EKOS Vice President and General Manager Matt Stupfel said EKOS is the only device cleared for the treatment of pulmonary embolism. “This is the first time that long-term mortality and quality of life data has been reported for an interventional PE treatment, which continues to show our commitment to evidence-based innovation, predictable and cost-effective procedures, and strong safety profiles that improve patient outcomes and help make the most challenging cases easier.

“Within a short-time we have seen the science advance so that patients today can be treated in as little as two hours and with total tPA doses as low as 8mg, providing greater flexibility to clinicians, improved safety to patients, and potential cost savings to hospitals at a time when healthcare systems need these efficiencies.”

 

 

KNOCOUT PE REGISTRY STUDY

 

A separate registry study, KNOCOUT PE, is currently underway to measure how hospitals are adopting and benefiting from the new standard of care.

At full enrollment, the KNOCOUT PE study is expected to include as many as 100 centers internationally. Cases will include those from before and after the release of the original OPTALYSE PE study.

Physicians seeking to participate in the KNOCOUT PE study or to learn more should contact the BTG IV Clinical Affairs department.

 

 

MULTI-CENTER TRIALS

 

The OPTALYSE PE, ULTIMA and SEATTLE II studies were multi-center trials examining ultrasound-facilitated, catheter-directed thrombolysis using a low dose of a standard clot dissolving medication called tPA to treat both acute massive and sub-massive pulmonary embolism.

ULTIMA, a randomized controlled study comparing EKOS therapy to anticoagulation, looked at 59 patients across eight centers.

SEATTLE II, a prospective single-arm study, looked at 150 patients across 22 centers.

OPTALYSE PE included 101 patients with acute proximal PE at 17 centers randomized to one of four treatment cohorts. The first cohort received 4mg of tPA per catheter over two hours. The second cohort received 4mg of tPA per catheter over four hours. The third cohort received 6mg of tPA per catheter over six hours. The fourth cohort received 12mg of tPA per catheter over six hours.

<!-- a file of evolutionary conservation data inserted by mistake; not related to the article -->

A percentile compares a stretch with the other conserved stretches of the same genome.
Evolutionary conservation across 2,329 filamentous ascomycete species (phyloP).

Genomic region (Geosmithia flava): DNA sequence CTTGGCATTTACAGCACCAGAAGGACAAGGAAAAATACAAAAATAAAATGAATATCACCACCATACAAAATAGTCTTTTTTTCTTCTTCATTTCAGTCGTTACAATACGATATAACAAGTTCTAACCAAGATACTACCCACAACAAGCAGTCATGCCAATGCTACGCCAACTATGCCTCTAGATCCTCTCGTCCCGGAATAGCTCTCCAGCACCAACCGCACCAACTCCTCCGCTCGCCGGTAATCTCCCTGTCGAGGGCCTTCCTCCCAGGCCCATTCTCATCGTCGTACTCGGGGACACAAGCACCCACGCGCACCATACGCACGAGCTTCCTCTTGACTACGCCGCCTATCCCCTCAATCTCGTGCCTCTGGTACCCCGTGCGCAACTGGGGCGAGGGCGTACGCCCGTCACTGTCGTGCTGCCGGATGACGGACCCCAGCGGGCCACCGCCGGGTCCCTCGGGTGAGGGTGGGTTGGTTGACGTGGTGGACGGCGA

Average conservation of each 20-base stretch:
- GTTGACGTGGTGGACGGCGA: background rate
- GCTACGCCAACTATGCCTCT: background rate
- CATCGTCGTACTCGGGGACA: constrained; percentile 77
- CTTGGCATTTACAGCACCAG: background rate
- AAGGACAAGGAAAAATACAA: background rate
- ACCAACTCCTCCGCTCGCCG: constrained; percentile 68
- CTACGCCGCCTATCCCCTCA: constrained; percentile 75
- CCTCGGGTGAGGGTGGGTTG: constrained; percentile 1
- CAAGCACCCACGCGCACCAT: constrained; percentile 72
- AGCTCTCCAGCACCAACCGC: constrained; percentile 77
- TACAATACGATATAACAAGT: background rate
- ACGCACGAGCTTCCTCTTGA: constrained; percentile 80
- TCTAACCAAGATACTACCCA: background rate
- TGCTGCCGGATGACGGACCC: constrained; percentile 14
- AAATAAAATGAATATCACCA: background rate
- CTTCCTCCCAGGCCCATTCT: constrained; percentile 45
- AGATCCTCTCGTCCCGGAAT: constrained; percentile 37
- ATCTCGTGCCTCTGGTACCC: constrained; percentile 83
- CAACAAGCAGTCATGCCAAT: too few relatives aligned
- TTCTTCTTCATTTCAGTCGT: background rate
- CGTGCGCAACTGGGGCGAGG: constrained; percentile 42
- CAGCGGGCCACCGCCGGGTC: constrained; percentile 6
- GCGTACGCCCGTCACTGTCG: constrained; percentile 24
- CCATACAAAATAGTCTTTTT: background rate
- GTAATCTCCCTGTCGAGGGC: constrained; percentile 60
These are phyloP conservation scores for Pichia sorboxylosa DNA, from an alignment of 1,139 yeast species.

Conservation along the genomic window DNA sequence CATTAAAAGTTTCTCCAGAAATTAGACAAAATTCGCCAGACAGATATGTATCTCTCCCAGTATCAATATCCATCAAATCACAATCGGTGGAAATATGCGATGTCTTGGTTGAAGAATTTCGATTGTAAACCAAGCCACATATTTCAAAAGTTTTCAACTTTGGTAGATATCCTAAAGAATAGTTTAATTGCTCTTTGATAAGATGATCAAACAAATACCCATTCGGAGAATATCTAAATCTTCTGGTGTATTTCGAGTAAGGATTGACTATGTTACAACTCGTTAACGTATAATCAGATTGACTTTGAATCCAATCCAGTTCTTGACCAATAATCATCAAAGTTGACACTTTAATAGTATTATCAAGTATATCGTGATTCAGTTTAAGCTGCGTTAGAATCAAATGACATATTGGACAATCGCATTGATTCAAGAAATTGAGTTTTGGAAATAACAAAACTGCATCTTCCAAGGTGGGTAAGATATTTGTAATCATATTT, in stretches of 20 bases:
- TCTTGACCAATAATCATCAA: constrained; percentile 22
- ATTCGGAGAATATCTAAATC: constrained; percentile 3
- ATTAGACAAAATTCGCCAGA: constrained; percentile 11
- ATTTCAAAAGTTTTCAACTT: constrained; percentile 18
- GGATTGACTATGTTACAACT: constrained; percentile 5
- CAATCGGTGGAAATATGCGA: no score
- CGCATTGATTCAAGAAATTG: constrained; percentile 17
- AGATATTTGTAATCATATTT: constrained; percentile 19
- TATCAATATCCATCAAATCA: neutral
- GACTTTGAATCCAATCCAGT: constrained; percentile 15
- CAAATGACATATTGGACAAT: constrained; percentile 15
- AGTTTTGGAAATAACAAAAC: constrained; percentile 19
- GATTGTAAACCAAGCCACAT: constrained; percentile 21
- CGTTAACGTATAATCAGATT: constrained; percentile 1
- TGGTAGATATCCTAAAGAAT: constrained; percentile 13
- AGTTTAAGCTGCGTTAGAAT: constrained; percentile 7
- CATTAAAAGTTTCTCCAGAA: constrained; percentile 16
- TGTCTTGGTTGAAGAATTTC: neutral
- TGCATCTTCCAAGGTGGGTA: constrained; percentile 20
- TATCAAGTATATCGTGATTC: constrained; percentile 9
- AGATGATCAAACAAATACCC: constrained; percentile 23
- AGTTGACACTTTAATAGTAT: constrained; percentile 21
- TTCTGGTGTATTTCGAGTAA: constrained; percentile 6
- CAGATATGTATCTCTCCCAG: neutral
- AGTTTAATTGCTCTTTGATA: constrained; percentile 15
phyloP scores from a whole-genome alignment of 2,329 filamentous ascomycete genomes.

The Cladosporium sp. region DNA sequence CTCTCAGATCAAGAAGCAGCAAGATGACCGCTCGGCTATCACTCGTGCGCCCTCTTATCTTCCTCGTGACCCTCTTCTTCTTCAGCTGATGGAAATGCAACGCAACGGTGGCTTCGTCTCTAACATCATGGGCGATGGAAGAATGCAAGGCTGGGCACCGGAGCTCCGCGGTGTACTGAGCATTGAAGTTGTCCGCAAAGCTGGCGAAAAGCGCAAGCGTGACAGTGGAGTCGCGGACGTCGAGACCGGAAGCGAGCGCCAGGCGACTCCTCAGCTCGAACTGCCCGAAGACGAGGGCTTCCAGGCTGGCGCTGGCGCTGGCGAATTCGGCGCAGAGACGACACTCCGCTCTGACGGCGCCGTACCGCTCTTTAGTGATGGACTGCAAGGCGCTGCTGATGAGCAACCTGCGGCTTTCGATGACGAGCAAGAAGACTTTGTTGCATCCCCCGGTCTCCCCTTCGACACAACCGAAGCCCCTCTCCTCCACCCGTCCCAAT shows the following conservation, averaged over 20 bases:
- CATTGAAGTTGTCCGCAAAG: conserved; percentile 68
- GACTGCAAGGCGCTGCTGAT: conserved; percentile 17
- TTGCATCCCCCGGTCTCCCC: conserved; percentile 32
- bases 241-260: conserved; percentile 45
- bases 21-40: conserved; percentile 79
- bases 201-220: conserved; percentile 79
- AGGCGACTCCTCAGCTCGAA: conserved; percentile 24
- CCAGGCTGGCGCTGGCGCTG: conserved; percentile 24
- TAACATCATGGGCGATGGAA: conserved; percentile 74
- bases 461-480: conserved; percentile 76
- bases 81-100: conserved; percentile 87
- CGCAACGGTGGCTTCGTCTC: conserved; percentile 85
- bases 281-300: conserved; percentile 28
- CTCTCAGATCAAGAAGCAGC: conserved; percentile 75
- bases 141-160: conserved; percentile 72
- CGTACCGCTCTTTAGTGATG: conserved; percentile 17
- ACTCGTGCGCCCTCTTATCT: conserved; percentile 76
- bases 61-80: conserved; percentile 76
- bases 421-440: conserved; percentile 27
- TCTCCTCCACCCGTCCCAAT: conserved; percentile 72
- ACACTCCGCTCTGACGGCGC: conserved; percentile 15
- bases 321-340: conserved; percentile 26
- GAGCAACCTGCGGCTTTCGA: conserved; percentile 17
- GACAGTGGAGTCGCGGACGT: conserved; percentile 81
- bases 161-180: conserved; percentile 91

All cohorts saw a significant reduction in the main indicator of right-heart strain from PE (measured as RV/LV by approximately 23 to 26 percent. The OPTALYSE PE results also showed a very low bleeding rate of 3 percent compared to 10 percent in the previous SEATTLE II study where patients were treated with 24mg for 12 or 24 hours. VTN

READ MORE: btgplc.com

 

 

RESOURCES

 

1Konstantinides, MD, et al, “Impact of Thrombolytic Therapy on the Long-Term Outcome of Intermediate-Risk Pulmonary Embolism” Journal of the American College of Cardiology; vol 69, pp.1536-1544, 2017.

 

 

 

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Larry Storer

Larry Storer

Larry Storer has been editor of Vein Therapy News for 10 years. He has edited computer, shelter and medical publications at Publications & Communications LP for 30 years. He was also a corporate vice president and editorial director before retiring. Larry graduated from Baylor University with a BA in journalism and an MA in communications; and from Lamar University with a MED in school administration. He taught beginning and advanced reporting, beginning and advanced editing and editorial writing at Baylor University. Larry was a reporter, and city and news editor of the Beaumont Journal, and opinion editor at the Beaumont Enterprise and Beaumont Enterprise-Journal. He was also the founding managing editor of the Yuba City (California) Daily Independent-Herald.